Bertie Ahern: The problem wasn't that anyone forgot the footballs and the goals, that's not correct. The problem was one group thought this was R&R and the others thought it was detailed preparation for the World Cup. Of course Roy flipped when he saw that was not what was on offer.
Jason McAteer: Would I go back and change anything? No, because I think the best intentions were always there. Would I go to Mick McCarthy and say don't invite the press to this BBQ we are having? Well, no, because there was a relationship with the press back then – we weren't enemies. There was no need to worry about what so and so was going to write because he was our mate. We were all in the same boat, all trying to strive towards the same thing. I could understand why Mick wanted to have that environment because we were all trying to be one big team, whether that's the media or the team itself.
Paul Howard: Roy has committed himself to this ascetic lifestyle. He is not drinking, he is eating the right things, he is the ultimate professional. And the rest of the players are behaving like the early career Roy Keane, when he was carrying on and missing the bus. He was on a completely difference psychic plane to the rest of them going out there. And then when the gear doesn't turn up and the pitch is bad, it's just more of the same old 'Paddy Irish' thing that he absolutely hated.
Johnny Fallon: In hindsight Roy should have said he was injured and met up with us in Japan.
Paul Howard: The Sunday Tribune sent me to Saipan five years later to do a piece. The pitch was still awful but what struck me was it was a sex island. Any time I left the hotel for lunch I was joined at a table by a woman trying to chat me up. There were three US navy ships moored off the coast and on shore leave the sailors would come in and there was a very vibrant and lucrative prostitution scene. That was quite clear. I'd say Roy Keane got off that plane and sniffed exactly what I sniffed. This isn't where you go to prepare a team for a World Cup.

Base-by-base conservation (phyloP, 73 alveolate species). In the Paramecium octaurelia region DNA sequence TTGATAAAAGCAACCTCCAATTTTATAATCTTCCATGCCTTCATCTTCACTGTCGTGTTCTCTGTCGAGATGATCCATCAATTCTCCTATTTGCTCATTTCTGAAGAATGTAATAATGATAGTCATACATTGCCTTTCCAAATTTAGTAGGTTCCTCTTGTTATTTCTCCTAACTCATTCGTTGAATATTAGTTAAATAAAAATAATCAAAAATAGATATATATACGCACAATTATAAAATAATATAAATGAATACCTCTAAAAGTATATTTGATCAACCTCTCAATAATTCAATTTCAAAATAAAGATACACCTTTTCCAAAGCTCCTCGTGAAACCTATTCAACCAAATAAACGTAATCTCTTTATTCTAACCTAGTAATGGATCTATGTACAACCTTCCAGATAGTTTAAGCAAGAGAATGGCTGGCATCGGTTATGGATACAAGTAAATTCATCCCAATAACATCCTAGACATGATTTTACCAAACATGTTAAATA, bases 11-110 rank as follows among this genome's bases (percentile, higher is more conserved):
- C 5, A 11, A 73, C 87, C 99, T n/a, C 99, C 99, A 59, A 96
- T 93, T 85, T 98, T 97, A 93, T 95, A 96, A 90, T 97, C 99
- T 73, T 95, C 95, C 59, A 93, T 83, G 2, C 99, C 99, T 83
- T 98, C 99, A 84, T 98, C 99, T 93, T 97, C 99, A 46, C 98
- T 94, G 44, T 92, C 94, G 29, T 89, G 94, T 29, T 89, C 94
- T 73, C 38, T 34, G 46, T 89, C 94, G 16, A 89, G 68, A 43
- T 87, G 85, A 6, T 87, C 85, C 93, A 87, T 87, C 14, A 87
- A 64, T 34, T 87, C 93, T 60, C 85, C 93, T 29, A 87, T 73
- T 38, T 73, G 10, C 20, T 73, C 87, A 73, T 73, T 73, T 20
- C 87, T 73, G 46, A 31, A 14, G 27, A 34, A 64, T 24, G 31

Johnny Fallon: Roy wanted to go home on the Sunday, the Monday and the Tuesday. There is so much stuff buried in this.
Part II: Mick and Roy, a brief history
Q. But you were asked to write a piece for the Niall Quinn testimonial programme and declined?
A. “Yeah, with Cathal Dervan. No way. Not with Cathal Dervan. The same man who three or four years ago insisted the fans boo for me.”
Paul Howard: McCarthy was Jack Charlton's head boy and Keane didn't have any respect for Jack. Even from a playing point of view, we had that golden era for centre halves, but under Charlton it was Mick McCarthy and Kevin Moran while Mark Lawrenson and Paul McGrath were in the centre of midfield. I think Keane just looked on that as rank idiocy.
Liam Gaskin: Me and Roy did not get on. I didn't talk to him and I made it quite clear I didn't have any time for him. He was just a caustic character.
Paul Howard: At the 1994 World Cup Keane was asked to do a press conference and say he did not have a row with [assistant manager] Maurice Setters. I think Keane hated himself for going along with that, because it was not a very Roy Keane thing to do. Like John Lennon apologising for saying The Beatles are bigger than Jesus.